Go to the main menu
Skip to content
Go to bottom
REFERENCE LINKING PLATFORM OF KOREA S&T JOURNALS
> Journal Vol & Issue
Journal Basic Information
Journal DOI :
Korean Society for Biochemistry and Molecular Biology
Editor in Chief :
Volume & Issues
Volume 32, Issue 6 - Nov 1999
Volume 32, Issue 5 - Sep 1999
Volume 32, Issue 4 - Jul 1999
Volume 32, Issue 3 - May 1999
Volume 32, Issue 2 - Mar 1999
Volume 32, Issue 1 - Jan 1999
Selecting the target year
In vitro Folding of Recombinant Hepatitis B Virus X-Protein Produced in Escherichia coli: Formation of Folding Intermediates
Kim, Sun-Ok ; Sohn, Mi-Jin ; Jeong, Soon-Seog ; Shin, Jeh-Hoon ; Lee, Young-Ik ;
BMB Reports , volume 32, issue 6, 1999, Pages 521~528
The folding of recombinant hepatitis B virus X-protein (rHBx) solubilized from Escherichia coli inclusion bodies was investigated. By sequential dialysis of urea, rHBx was folded into its native structure, which was demonstrated by the efficacy of its transcriptional activation of the adenovirus major late promoter (MLP), fluorescence spectroscopy, and circular dichroism (CD) analysis. The decrease in CD values at 220 nm and a corresponding blue shift of the intrinsic fluorescence emission confirmed the ability of rHBx to refold in lower concentrations of urea, yielding the active protein. Equilibrium and kinetic studies of the refolding of rHBx were carried out by tryptophan fluorescence measurements. From the biphasic nature of the fluorescence curves, the existence of stable intermediate states in the renaturation process was inferred. Reverse phase-high performance liquid chromatography (RP-HPLC) analysis further demonstrated the existence of these intermediates and their apparent compactness.
Asymmetric Polymerase Chain Reaction-Single-Strand Conformation Polymorphism (Asymmetric PCR-SSCP) as a Simple Method for Allele Typing of HLA-DRB
Kang, Joo-Hyun ; Kim, Kyeong-Hee ; Maeng, Cheol-Young ; Kim, Kil-Lyong ;
BMB Reports , volume 32, issue 6, 1999, Pages 529~534
Asymmetric PCR and single-strand conformation polymorphism (SSCP) methods were combined to analyze human leukocyte antigen (HLA)-DRB allele polymorphism. Asymmetric PCR amplification was applied to generate single-stranded DNA (ssDNA) using the nonradioactive oligonucleotide primers desinged for the polymorphic exon 2 region. The conformational differences of ssDNAs, depending on the allele type, were analyzed by nondenaturing polyacrylamide gel electrophoresis and visualized by ethidium bromide staining. The ssDNAs were clearly separated from double-stranded DNA without interference and obviously migrated depending on their allele type. This method was applied to the genomic DNA either from homozygous or from heterozygous cell lines containing the DR4 allele as template DNA using DR4-specific primers, and satisfying results were obtained. Compared to the standard PCR-SSCP method, this asymmetric PCR-SSCP method has advantages of increased speed, reproducibility, and convenience. Along with PCR-SSP or sequence-based typing, this method will be useful in routine typing of HLA-DRB allele.
A Second Thioltransferase of Schizosaccharomyces pombe Contains Glutathione S-transferase Activity
Kim, Hong-Gyum ; Park, Eun-Hee ; Lim, Chang-Jin ;
BMB Reports , volume 32, issue 6, 1999, Pages 535~540
Two types of the thioltransferase (also called glutaredoxin) have been previously detected in the cytosolic extract of Schizosaccharomyces pombe, a fission yeast. Previously, the one with a smaller molecular mass (14kDa) was purified and characterized. In the present study, the second thioltransferase was purified. The purification procedure included ammonium sulfate fractionation (40-80%), Sephadex G-200 gel filtration, DEAE-cellulose ion-exchange chromatography, Sephadex G-50 gel filtration, and glutathione-agarose affinity chromatography. The purified enzyme showed a single band on SDS-PAGE, and its molecular mass was determined to be 23 kDa. It utilizes various compounds as substrates, including 2-hydroxyethyl disulfide. Interestingly, we found that the purified thioltransferase also contains significant glutathione S-transferase activity.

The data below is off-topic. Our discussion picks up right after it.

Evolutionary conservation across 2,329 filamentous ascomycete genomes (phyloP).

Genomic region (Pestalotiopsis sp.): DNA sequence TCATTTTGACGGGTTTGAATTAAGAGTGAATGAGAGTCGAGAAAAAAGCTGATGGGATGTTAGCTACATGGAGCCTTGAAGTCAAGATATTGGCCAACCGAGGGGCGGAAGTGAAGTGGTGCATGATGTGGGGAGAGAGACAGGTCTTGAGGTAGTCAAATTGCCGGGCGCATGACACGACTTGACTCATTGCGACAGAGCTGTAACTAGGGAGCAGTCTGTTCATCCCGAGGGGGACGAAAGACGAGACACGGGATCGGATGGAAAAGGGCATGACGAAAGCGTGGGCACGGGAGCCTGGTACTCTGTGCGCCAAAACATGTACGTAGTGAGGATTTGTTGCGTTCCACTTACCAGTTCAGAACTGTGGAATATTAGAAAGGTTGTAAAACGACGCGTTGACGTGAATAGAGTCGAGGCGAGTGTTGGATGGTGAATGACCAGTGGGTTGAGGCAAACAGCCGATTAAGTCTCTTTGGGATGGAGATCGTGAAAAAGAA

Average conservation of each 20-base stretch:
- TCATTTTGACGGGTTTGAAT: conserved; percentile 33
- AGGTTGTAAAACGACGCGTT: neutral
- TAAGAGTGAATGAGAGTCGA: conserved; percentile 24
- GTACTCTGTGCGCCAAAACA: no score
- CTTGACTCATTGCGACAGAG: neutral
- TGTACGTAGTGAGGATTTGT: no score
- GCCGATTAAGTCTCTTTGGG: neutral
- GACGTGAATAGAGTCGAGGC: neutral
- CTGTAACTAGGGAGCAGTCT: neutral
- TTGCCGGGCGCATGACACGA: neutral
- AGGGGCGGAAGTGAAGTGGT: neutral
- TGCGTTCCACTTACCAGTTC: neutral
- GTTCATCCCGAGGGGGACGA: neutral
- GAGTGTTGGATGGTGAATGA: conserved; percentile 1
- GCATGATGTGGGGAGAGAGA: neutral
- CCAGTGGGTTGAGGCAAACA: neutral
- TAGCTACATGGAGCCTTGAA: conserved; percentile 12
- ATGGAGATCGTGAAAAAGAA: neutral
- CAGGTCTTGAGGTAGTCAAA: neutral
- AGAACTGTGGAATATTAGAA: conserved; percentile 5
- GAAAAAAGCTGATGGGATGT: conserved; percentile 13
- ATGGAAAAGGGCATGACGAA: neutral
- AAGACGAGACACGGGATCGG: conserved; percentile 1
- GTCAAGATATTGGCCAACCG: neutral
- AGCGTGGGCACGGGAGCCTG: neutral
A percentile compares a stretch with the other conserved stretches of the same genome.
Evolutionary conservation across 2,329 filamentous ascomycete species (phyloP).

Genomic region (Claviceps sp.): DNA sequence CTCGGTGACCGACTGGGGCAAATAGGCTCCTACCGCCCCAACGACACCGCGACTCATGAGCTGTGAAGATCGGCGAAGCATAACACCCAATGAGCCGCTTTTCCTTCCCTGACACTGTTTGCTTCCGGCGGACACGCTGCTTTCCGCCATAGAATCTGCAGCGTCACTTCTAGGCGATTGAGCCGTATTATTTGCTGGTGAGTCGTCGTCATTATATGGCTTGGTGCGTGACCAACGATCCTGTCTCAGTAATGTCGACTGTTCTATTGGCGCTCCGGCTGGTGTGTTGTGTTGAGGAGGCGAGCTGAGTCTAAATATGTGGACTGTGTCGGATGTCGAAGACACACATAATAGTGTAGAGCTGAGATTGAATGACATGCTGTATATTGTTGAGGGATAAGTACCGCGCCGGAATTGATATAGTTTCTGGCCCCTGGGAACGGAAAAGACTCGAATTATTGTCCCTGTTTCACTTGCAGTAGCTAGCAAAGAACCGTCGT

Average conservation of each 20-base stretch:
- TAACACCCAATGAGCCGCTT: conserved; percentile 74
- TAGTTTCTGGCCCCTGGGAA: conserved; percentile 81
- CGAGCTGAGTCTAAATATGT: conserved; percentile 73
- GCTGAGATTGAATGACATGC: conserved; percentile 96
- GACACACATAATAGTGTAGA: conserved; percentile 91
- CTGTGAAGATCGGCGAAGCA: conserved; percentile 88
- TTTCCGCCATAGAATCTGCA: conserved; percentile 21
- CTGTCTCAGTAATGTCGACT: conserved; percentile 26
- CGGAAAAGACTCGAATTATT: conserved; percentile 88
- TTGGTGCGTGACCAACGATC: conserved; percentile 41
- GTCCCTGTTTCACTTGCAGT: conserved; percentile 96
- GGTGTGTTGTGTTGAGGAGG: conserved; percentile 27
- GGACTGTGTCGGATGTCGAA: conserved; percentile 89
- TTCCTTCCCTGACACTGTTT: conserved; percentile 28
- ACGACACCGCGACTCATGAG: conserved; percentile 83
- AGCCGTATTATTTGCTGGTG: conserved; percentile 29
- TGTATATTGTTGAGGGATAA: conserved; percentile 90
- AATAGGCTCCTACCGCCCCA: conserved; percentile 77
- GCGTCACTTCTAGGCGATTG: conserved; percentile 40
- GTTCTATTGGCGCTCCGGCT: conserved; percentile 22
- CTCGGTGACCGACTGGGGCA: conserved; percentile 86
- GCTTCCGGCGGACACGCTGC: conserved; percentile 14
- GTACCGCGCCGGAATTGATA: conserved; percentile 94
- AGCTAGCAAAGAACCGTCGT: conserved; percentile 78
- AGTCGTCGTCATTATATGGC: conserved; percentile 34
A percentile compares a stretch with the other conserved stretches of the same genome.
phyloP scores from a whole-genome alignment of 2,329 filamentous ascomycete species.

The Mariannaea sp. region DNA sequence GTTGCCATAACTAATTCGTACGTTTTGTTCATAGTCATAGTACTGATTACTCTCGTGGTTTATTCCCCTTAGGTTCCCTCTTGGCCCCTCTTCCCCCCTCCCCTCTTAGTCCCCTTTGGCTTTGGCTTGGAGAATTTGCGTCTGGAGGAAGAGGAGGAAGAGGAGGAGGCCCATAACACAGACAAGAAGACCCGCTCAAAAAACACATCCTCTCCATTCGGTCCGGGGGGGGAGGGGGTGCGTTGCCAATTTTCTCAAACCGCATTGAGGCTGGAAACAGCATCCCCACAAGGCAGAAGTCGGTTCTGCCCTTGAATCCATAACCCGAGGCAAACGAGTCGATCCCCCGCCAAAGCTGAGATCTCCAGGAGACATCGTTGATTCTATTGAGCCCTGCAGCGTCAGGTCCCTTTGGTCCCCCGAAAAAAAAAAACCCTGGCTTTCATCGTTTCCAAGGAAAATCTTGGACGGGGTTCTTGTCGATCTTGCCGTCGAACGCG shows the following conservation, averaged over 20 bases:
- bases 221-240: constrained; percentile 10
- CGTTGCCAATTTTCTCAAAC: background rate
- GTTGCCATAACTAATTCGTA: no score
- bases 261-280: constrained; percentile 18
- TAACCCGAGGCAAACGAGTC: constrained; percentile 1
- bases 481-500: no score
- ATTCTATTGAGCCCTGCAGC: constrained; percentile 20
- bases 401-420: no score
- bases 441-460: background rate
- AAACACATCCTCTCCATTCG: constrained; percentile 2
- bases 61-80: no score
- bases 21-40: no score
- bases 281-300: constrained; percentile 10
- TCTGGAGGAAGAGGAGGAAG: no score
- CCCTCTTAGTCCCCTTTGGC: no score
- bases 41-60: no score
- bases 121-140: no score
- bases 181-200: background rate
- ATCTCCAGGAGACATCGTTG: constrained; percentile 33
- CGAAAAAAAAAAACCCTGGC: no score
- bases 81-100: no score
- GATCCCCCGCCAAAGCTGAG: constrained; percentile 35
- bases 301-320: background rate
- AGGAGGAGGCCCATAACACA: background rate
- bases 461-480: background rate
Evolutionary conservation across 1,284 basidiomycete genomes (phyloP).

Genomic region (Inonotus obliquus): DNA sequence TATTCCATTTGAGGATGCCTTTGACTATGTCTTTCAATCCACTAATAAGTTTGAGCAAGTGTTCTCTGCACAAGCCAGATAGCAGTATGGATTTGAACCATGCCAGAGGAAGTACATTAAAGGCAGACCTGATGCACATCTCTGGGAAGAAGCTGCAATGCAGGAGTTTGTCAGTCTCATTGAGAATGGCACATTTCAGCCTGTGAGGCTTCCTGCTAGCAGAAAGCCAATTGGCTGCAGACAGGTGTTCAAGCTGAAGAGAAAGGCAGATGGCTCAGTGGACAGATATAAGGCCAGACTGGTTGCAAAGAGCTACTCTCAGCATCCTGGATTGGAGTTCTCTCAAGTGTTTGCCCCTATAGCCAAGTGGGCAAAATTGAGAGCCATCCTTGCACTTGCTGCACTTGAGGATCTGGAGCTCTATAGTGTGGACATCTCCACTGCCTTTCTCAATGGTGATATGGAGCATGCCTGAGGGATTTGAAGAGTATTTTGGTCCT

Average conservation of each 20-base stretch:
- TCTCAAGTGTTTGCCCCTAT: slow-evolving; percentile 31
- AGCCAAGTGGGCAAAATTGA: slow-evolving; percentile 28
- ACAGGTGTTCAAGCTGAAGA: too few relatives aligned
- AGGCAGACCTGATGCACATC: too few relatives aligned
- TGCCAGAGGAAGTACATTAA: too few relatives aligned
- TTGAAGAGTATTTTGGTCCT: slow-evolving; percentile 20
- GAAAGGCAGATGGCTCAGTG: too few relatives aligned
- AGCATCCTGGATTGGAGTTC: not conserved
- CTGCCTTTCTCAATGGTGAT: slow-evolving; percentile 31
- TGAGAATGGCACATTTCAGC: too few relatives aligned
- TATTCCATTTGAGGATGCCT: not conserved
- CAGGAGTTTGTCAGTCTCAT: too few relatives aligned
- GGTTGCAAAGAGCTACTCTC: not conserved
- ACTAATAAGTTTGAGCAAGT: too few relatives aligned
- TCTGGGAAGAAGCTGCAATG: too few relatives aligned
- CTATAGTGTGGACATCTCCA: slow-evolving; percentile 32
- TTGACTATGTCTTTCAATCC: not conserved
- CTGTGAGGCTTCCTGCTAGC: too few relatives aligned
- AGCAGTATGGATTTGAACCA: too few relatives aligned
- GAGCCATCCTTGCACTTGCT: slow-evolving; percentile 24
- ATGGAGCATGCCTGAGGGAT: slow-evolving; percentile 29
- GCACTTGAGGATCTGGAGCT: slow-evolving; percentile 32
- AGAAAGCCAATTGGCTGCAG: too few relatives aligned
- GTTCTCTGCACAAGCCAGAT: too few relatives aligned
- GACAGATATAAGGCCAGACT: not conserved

Biochemical Properties of a Chitin-Binding Class III Chitinase in Pumpkin Leaves
Lee, Kyun-Oh ; Kim, Min-Gab ; Jang, Ho-Hee ; Lee, Ji-Yeun ; Kim, Sun-Chang ; Lee, Sang-Yeol ;
BMB Reports , volume 32, issue 6, 1999, Pages 541~546
When we compared the chitinase activity of various plant sources using colorimetric or active gel-staining assay methods, the specific activity of pumpkin leaves was the highest among the samples we analyzed. The highly active chitinase from pumpkin leaves (designated PL-ChtIII) was purified to homogeneity using affinity chitin gel and HPLC Mono-Q anion-exchange cloumn chromatographies. In contrast to other members of the class III chitinase family, PL-ChtIII showed a strong binding affinity to the regenerated chitin gel column. The apparent molecular weight of PL-ChtIII was estimated to be 29 kDa on SDS-PAGE gel, while its optimum pH and temperature were shown to be pH 6.0 and
, respectively. Analyzing the reaction products of PL-ChtIII with swollen chitin as substrate, the dimer and tetramer of N-acetylglucosamine were produced as major products in the first hour of the enzymatic reaction along with a small amount of monomers and trimers. As the reaction time increased, dimeric N-acetylglucosamine became the predominant form of reaction product.
Methionine Analogue Probes Functionally Important Residues in Active Site of Methionyl-tRNA Synthetase
Jo, Yeong-Joon ; Lee, Sang-Won ; Jo, Myung-Kyun ; Lee, Jee-Woo ; Kang, Mee-Kyoung ; Yoon, Jeong-Hyeok ; Kim, Sung-Hoon ;
BMB Reports , volume 32, issue 6, 1999, Pages 547~553
Aminoacyl-tRNA synthetases are essential enzymes catalyzing the attachment of specific amino acids to cognate tRNAs. In the present work, the substrate analogue L-methionine hydroxamate was used to identify functional residues located in the active site of the E. coli methionyl-tRNA synthetase (MetRS). This compound inhibited bacteria, yeast, and human MetRS activities to a similar degree, suggesting a conserved active site structure and mechanism between MetRSs of different phylogenetic domains. Mutants of the E. coli MetRS resistant to methionine hydroxamate were also isolated. These mutants contained a substitution either at T10, Y15, or Y94. These residues are highly conserved among the different MetRSs and the mutants showed decreased aminoacylation activity, suggesting their functional and structural significances. The putative roles of these residues are discussed on a structural basis.